FCC updates: Audio description, caption settings & CVAA report

By: Verbit Editorial

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The Federal Communications Commission (FCC) recently announced updates to its listing of the top five national non-broadcast networks subject to audio description requirements.

Effective July 1, 2024, the updated lineup of networks, determined by Nielsen ratings, is anticipated to include HGTV, Hallmark, TLC, TNT and TBS. The FCC revises this list of non-broadcast networks – encompassing cable and satellite channels – every three years to reflect shifts in viewership. Presently, the non-broadcast networks subject to audio description requirements are TLC, HGTV, Hallmark, History and TBS.

Audio description enhances accessibility for individuals who are blind or with low vision by incorporating narrated descriptions of a program’s critical visual elements into natural pauses within the program’s dialogue.

The FCC mandates that certain television broadcast stations and multichannel video programming distributors offer audio description for a portion of the video programming they broadcast. The regulations require commercial television broadcast stations affiliated with one of the top four commercial television broadcast networks (ABC, CBS, Fox and NBC) and currently situated in the top 100 television markets to provide 50 hours of audio-described programming per calendar quarter during prime time or on children’s programming, along with an additional 37.5 hours of described programming per calendar quarter at any time between 6 AM and midnight.

The FCC voted late last year to expand its audio description rules, mandating broadcasters in an additional 10 US television markets each year to provide description until all 210 markets are covered.

Caption setting accessibility

The FCC is seeking comment on an updated proposal regarding the accessibility of closed captioning display settings.

In 2015, the FCC proposed rules that would require manufacturers of covered apparatus and multichannel video programming distributors to make closed captioning display settings readily accessible to individuals who are deaf and hard of hearing. 

The commission sought to refresh those rules and, in 2023, solicited public feedback on a proposal by a coalition of consumer groups, including TDI, Inc., the Hearing Loss Association of America (HLAA) and the National Association of the Deaf (NAD). Those groups asked that the FCC consider four factors ─ proximity, discoverability, previewability and consistency and persistence ─ in determining whether closed captioning display settings are readily accessible.

As outlined by the group:

  • Proximity looks at the number of steps required to access closed captioning display settings as well as whether the settings are available on the same device as the video programming.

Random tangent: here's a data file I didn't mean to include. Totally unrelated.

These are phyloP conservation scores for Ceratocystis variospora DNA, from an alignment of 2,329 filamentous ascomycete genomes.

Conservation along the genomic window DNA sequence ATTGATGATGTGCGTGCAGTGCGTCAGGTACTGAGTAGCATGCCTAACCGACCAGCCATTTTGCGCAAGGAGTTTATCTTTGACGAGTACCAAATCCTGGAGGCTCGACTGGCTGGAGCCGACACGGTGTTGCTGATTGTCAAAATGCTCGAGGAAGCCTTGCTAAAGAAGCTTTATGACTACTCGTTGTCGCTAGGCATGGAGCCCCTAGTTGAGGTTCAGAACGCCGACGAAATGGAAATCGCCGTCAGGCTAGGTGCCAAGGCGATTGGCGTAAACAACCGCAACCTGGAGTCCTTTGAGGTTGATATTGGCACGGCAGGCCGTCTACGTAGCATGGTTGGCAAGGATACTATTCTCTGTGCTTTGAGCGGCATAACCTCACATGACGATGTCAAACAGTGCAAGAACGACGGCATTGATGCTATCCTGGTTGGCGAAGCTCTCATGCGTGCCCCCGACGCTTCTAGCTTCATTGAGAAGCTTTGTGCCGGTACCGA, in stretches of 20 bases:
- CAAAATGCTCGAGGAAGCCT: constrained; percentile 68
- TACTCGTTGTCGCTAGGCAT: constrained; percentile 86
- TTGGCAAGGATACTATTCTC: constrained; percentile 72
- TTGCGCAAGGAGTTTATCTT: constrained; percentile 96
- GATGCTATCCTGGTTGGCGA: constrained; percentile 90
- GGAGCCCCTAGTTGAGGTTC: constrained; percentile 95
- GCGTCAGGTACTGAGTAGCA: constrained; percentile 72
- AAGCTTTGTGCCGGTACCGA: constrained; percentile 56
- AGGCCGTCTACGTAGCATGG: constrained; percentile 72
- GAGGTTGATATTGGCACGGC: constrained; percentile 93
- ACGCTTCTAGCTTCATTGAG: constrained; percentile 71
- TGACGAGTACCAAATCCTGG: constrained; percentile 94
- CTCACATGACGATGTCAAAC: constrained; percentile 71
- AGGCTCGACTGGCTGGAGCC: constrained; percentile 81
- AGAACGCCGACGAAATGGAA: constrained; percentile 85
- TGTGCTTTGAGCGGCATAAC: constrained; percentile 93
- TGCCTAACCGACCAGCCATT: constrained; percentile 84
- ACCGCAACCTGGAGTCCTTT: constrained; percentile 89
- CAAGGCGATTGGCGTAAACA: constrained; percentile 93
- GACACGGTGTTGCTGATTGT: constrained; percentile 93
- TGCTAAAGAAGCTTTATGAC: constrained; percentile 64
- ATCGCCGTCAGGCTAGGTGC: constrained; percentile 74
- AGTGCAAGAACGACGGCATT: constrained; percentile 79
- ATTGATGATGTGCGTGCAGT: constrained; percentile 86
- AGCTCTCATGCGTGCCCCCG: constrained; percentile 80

• Discoverability takes into consideration whether it is simple and intuitive for viewers to find closed captioning display settings.
  • Previewability considers whether viewers can preview the appearance of closed captions on their screens while changing the closed captioning display settings.
  • Consistency and persistence involves whether access to the display settings is consistent across devices and platforms and across different applications on the same device and persistent over time.

This updated proposal is a continuation of the earlier one and includes answers to some of the comments made last year. In it, the group suggests all accessibility functions be made available “in one area of the settings…accessed via a means reasonably comparable to a button, key or icon.”  

It also asks for consumer testing requirements for cable service and navigation devices used to access programming; that cable operators commit to making closed caption display settings available by an API that an over-the-top application provider could utilize; and that cable companies commit to training requirements for customer care and support employees.

For more information, or to file a comment, click here.

Comment sought for CVAA biennial report

The FCC is soliciting public feedback on its 2024 CVAA biennial report to Congress.

The CVAA – the 21st Century Communications and Video Accessibility Act – aims to modernize federal law to enhance access to contemporary communications for individuals with disabilities. The CVAA ensures that accessibility laws established in the 1980s and 1990s are brought up to date with 21st-century technologies, including new digital, broadband, and mobile innovations.

The FCC is seeking input on various topics, including:

  • Compliance with accessibility requirements for telecommunications and advanced communications services and equipment.
  • The accessibility of internet browsers integrated into mobile phones for individuals who are blind or have low vision.
  • Identification of accessibility barriers concerning new communications technologies and improvements in this area since the previous report, such as apps enabling individuals who are deaf, hard of hearing, or have speech disabilities to make voice calls, or smart home devices incorporating voice and text messaging capabilities.
  • The extent to which manufacturers and service providers have involved people with disabilities and consumer disability organizations in their market research, product design, testing, pilot demonstrations, and product trials.

The FCC will accept comments until May 6, 2024. Click here for additional details and information on submitting comments.

The commission has been submitting biennial reports to Congress since 2012, with this report due by October 8, 2024.